Reportage of anything Adam Lambert-related is a lot like an episode of RuPaul’s Drag Race: You can actually hear her highness’ voice echoing in your ears, “Start your engines! May the best woman win!” Lambert will do something infuriatingly asinine. Then he’ll wonder why everyone’s so quick to jump down his throat. It’s a study in comparisons of American Idol alumna. Because for every Lambert, you have someone graceful like Kelly Clarkson–who, despite putting out album after album of solid pop gems–continues to stay humble in the face of the most intrusive media speculation. She shirks garish eyeliner and costumes, letting her music sing for itself. But unlike her junior Idol peer, Clarkson doesn’t kick and scream whenever the media tries to rake her over coals. She’ll just find a smart way to say, “Oh, that’s nice, but I’ve already sold like 23 million albums worldwide so eff you very much.”
Lambert’s latest crisis: He took a little time out to tell off an audience member who was blabbing away on the phone. Yes, that’s totally poor form. But prefacing a performance with a bleat like “You’re not watching TV, honey–it’s a live show!” because one jerk hasn’t the courtesy to put away his Hello Kitty Samsung? Not poor form, sure, but still too petty for someone who wants to be the David Bowie of bubblegum pop.
When pressed for comment by JustJared, he offers, “Oh, it’s all out there already. I don’t need to bring it up again. Every media outlet out there already picked it up!” It’s here that you could insert a pithy quip about beggars, choosers, and the Warholian concept of 15 minutes.
Clarkson, on the other hand, not only has the distinction of being the first American Idol winner, but also the most successful performer to emerge from the series. She’s also no stranger to industry politics. It’s brilliant then, that she hasn’t devolved into an easily-boxed-in caricature who relies on stunts and shock-and-awe gimmicks to try to move a few records.
If anything, Clarkson’s proved that in the intervening years, she’s grown up. For example: There was her well-worded defense of Taylor Swift. And yesterday, for reasons that confound the rest of us, outlets decided to pick on her for her weight. This has been an issue for sometime now, with one fan even tweeting her back in January. Her response, culled from this tweet and this one:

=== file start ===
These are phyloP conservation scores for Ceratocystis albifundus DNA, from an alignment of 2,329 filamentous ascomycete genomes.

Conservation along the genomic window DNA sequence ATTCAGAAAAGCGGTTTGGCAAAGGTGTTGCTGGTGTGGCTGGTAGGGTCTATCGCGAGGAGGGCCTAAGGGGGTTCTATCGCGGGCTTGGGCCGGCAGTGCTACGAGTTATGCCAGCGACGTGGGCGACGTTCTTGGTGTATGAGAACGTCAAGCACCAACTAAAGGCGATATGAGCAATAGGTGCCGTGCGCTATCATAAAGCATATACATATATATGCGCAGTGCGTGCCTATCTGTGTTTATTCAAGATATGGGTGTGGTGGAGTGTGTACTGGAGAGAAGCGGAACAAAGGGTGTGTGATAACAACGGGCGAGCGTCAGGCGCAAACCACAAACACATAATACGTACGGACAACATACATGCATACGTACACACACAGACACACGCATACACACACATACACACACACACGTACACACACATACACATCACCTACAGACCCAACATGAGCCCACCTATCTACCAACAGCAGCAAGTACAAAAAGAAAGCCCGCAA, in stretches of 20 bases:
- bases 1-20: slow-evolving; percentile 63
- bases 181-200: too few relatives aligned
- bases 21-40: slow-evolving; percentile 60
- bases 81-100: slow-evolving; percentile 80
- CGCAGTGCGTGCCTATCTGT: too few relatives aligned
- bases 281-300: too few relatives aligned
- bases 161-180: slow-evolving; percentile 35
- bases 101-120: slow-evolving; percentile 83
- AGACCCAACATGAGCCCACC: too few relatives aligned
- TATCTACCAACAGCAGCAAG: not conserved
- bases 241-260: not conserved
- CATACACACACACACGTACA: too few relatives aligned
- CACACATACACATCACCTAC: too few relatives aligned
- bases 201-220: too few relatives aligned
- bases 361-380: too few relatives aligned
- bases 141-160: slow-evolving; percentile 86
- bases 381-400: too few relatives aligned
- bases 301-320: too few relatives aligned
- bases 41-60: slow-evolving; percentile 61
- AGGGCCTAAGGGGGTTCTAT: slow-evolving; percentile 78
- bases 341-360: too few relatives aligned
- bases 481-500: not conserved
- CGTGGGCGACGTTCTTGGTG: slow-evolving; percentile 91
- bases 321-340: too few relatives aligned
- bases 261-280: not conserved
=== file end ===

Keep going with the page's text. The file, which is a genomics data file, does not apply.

@kelly_clarkson i miss when u had washboard abs! like in the walk away music video, u looked amazing! u always showed ur bellybutton live @jess123b Yeah ….I traded those in for a life 🙂
@kelly_clarkson i miss when u had a smokin body! uve never been overly thin, youve always had a booty. but u used to be very fit with a but! @jess123b The amount of times you have tweeted about my body makes me think you might be watching me right now outside my window….here’s a tip, stop being weird dude
Brilliant. No unnecessary shots fired. In fact, there’s something inherently great about Clarkson sternly telling off a fan to “stop being weird.” More inspiring is that Clarkson rarely in bitchy form–whether fielding questions about her record label or more needling queries about her weight. In fact, she’s almost always chipper. And should she defect to classic diva behavior, we’d be willing to give her a free pass. After all, she gave the world a string of hits from “Since U Been Gone” to “Never Again.”
So until he gets a “Since U Been Gone” of his own, it’s probably not the best idea for Lambert to get too mouthy with the press. JustJared may not be Rolling Stone, but man, that cover did him no favors, anyway. He’d be wise to take a cue from Clarkson’s humility. After all she managed to take Ryan Tedder’s embarrassing Beyoncé fiasco and turn it into a Top 20 single.